I am a Kenyan citizen, and a member of the Franciscan Missionary Sisters for Africa. In 2010, through our congregational leader, we were invited for mission by the late Bishop Rudolf Deng Majak, who supported the Wau Diocese in South Sudan. The bishop gave us a house to stay in, within the cathedral premises; there are now three congregations there — the Comboni Sisters, the Nazareth Sisters (a local congregation), and our community.
Other offices housed there include the Pastoral Center/PALICA (the pastoral, liturgical and catechetical department for pastoral services), Caritas for Development, Justice and Peace, the Health and Education Department, the Curial Office for Land and Legal Affairs, and the voice of Hope Radio (operated by the Sudanese bishops' conference).
Currently we are under the office of the diocesan administrator. In the Wau Diocese of 16 parishes, there are 13 congregations of religious men and women serving in various apostolates — some in Wau town, others in parishes in the rural areas.
South Sudan got its independence in 2011. Two years later, the young nation started experiencing a political crisis of civil war between different units of the army, led by powerful leaders like the vice president, who left his office to lead the opposition, and who with others defected from the government, despite various peace agreement deals.
"Fretit" was a name given to six tribes from Wau because of their occupations as farmers and fruit eaters. This was the main group of rebels from Wau; they went to the bush to fight for justice in 2016, and fought with government soldiers for four years. The government soldiers were responsible for the displacement of the Wau people, who had to run for their lives and seek safety and security on church premises and in a U.N. protection site camp.
Four parishes from around the Wau Diocese were home for displaced families for four years; the cathedral hosted 18,000 households! Many people lost their lives; their property and businesses were looted, destroyed and burnt to ashes. The International Organization for Migration came to rescue the displaced families by providing shelter in the camp. The families had lost everything and fled to the camps with nothing.
The Wau Diocese is in the process of developing a child protection policy through the support of the Franciscan Sisters and other partners. This is necessary because many girls are married at the young age of 14 years; they are seen as a source of wealth through their dowries. They end up dropping out of school when they become young mothers, their health is put at high risk, and they are denied their rights. So the implementation of a child protection policy will help to safeguard children's rights and help them pursue their goals through raising awareness here in Wau.
Partners like UNICEF support children by providing scholastic material to help them remain in school, and provide for the special needs of girls. The Sudan Relief Fund also helps them through a feeding program, and provides uniforms and school supplies for the poor and needy children.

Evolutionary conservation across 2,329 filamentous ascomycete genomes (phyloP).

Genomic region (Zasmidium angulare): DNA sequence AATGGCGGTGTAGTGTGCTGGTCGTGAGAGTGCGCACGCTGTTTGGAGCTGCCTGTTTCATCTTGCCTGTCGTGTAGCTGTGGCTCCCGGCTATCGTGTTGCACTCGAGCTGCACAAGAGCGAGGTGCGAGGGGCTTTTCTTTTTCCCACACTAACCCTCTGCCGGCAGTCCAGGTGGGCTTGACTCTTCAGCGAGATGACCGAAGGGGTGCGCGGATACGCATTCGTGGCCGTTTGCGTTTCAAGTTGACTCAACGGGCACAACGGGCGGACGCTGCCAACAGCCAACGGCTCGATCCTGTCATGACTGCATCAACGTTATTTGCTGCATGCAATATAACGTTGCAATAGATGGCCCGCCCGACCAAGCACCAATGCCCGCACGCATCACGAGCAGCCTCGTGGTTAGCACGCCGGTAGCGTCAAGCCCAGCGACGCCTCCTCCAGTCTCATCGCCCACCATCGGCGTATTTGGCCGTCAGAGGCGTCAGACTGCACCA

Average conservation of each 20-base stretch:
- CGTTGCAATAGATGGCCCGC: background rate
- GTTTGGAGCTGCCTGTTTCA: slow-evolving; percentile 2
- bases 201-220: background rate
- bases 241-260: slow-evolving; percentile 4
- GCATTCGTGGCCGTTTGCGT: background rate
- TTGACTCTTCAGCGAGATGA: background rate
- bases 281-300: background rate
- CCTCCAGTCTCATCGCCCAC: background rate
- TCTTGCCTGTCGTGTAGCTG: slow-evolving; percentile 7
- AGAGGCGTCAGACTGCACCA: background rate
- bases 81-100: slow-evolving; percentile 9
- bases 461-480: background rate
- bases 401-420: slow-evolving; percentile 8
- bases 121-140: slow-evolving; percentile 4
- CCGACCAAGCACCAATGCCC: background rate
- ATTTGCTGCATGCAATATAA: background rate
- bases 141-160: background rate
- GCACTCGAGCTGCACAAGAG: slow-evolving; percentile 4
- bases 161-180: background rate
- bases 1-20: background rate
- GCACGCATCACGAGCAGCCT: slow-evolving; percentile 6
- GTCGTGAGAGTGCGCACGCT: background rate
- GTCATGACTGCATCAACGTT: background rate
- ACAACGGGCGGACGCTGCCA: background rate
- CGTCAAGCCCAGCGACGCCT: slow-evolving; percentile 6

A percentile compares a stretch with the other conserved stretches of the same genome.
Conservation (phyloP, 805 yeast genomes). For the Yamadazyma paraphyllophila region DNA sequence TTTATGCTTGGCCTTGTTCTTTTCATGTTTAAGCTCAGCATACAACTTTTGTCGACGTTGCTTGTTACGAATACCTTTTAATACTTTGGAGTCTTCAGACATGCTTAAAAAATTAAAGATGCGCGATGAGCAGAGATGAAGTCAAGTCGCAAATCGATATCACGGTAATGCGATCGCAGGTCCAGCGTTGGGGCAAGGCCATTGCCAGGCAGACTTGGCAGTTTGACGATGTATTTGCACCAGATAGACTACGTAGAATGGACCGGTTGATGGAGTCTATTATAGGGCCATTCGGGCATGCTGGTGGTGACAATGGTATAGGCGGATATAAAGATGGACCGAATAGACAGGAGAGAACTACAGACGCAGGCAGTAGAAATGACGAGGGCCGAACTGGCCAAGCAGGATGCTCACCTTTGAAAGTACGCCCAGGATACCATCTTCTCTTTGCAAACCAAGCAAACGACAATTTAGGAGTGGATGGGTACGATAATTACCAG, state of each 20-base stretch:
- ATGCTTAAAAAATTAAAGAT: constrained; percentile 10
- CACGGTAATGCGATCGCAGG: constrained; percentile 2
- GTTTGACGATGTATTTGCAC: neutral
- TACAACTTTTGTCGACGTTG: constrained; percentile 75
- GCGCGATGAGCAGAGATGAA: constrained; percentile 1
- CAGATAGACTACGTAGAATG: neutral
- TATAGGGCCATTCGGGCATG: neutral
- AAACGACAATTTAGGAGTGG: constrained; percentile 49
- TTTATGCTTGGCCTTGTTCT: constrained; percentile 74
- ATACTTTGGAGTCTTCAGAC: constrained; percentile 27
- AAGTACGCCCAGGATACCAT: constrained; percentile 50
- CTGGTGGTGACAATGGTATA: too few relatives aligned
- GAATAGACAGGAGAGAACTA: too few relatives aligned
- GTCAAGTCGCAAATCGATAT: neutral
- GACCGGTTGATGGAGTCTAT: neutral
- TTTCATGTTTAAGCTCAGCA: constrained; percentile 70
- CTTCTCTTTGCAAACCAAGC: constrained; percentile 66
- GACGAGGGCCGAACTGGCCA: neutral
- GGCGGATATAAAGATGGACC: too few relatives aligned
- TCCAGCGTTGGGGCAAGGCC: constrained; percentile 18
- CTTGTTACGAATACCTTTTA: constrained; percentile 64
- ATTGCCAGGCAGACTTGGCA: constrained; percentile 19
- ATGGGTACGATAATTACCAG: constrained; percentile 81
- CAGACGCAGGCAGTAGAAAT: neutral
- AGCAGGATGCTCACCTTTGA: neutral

Currently we are partnering with the Hold the Child agency, which has created awareness of children's rights and safety; they are funded by UNICEF. Others like Oxfam support them with hygiene and sanitation, and Women for Africa Foundation gives talks to girls and boys in schools. Many boys had dropped out of schools and joined the rebels in the bush to fight for justice.
Presently, I am studying with the Loyola Institute of Ministry out of Loyola University New Orleans in the United States, which supports Catholic sisters in partnership with the U.N. Sustainable Development Goals. This has helped us to gain the knowledge we need to become instruments of reaching out through God's grace and love. Particularly helpful has been its context of Scripture reflection and praxis; inspired by faith, this has helped us to inform our consciences and identify our potential.
Also, inspired by Catholic social teachings and the U.N. Sustainable Development Goals, I have been able to see how I can integrate my personal gifts and understand my cultural context. Guided by our congregational charisms and personal transformation, we sisters are developing a practical partnership that brings impact to our ministry as a sign of incarnation, and brings the reign of God here on Earth.
Networking with others, and with the help of God, we are becoming co-creators with God to bring his reign here on earth: We consider that this is our call — to give life to all.
[Anne Wandia of the Franciscan Missionary Sisters for Africa is a Kenyan citizen ministering in the Wau Diocese of South Sudan. A teacher by profession, she is also credentialed in grant writing and child protection. Presently she is working in teacher development, empowering teachers, learners and parents.]
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